Though I managed to censor my synesthesia, my awareness as a child that perception was fluid, and that currents of all kinds were continually flowing around us all — and that the physical world was illuminated and glowing and magical, but also that it contained dark and scary forces — could not be suppressed.
Luckily I was born into a family of eccentrics, and of people who believed in and respected the creative fire. My father knew the literature of the mystical poets and of the Transcendentalists very well. He knew that the way I saw the world was not that unusual, and that plenty of reasonable people — from Walt Whitman to Henry David Thoreau to Emily Dickinson — has similar sensibilities. My dad knew his William Blake, so he was fine with his weirdo daughter’s tendency to see “a World in a Grain of Sand/ And a Heaven in a Wild Flower.” [https://www.poetryfoundation.org/poems/43650/auguries-of-innocence]. My mother, when I was a child was a folklorist. Nothing I shared, as a child, was too weird for my folks.
The world of intellectuals has not always been as divorced as it is today from mystical perception. In the 19th century, for example, intellectuals pursued mysticism: indeed, there was a word for it: the perception of, or the artistic capture of, “the Sublime.” Instead of mocking those who were aware of the larger currents animating the physical world, many 19th century aesthetes, and certainly our own Transcendentalists, actively pursued awareness of the Sublime; they read poems and looked at paintings to hone their sensibilities in that direction. It was understood then that anyone could perceive the Sublime, and that doing so, ennobled the observer.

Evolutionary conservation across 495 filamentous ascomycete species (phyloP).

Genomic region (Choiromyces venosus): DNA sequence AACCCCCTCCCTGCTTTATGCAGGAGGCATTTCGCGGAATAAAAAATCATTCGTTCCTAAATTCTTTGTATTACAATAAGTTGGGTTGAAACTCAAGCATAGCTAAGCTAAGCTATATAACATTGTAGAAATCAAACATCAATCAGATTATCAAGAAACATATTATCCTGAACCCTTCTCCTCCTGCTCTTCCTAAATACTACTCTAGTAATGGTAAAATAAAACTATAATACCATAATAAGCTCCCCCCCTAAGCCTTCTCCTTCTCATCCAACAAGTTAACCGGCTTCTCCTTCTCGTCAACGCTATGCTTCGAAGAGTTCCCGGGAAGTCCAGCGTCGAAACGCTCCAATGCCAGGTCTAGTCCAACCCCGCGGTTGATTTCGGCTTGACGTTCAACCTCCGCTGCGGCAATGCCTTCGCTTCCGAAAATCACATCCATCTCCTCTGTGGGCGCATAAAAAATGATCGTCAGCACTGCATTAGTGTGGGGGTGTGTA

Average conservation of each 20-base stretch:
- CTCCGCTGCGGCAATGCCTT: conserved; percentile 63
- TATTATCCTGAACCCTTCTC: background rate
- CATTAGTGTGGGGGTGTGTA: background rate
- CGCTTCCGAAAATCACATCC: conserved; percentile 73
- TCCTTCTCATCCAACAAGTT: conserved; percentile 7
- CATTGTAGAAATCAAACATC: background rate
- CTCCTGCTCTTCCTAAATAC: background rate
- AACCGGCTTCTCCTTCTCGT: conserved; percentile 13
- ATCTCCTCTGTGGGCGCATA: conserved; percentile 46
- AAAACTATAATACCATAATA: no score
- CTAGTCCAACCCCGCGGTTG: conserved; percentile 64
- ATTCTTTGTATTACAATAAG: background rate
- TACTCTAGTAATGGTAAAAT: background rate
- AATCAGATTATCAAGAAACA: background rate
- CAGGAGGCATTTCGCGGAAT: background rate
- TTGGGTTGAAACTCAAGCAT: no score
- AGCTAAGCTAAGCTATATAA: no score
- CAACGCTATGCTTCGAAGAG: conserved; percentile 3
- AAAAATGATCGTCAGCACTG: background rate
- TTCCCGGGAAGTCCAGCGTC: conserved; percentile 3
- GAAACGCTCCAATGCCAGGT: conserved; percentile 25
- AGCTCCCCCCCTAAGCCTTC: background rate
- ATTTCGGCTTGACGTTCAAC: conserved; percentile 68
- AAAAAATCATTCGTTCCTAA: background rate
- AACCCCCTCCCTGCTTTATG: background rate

Here is Walt Whitman in the 1855 Leaves of Grass:
“What do you think has become of the young and old men?
And what do you think has become of the women and children?
They are alive and well somewhere;
The smallest sprout shows there is really no death,
And if ever there was it led forward life, and does not wait at the end to arrest it, And ceased the moment life appeared.
All goes onward and outward . . . . and nothing collapses,
And to die is different from what any one supposed, and luckier.
Has any one supposed it lucky to be born?
I hasten to inform him or her it is just as lucky to die, and I know it.
I pass death with the dying, and birth with the new-washed babe . . . . and am not contained between my hat and boots […]
I am the mate and companion of people, all just as immortal and fathomless as myself; They do not know how immortal, but I know.” [https://whitmanarchive.org/published/LG/1855/poems/1]
But by the time I was coming of age, though, those days were gone. I was growing up in a jet age, a Jetsons age. The Transcendentalist poets were passe.
My family accepted me, but the larger world would be a problem.
If you could not measure it, it did not exist.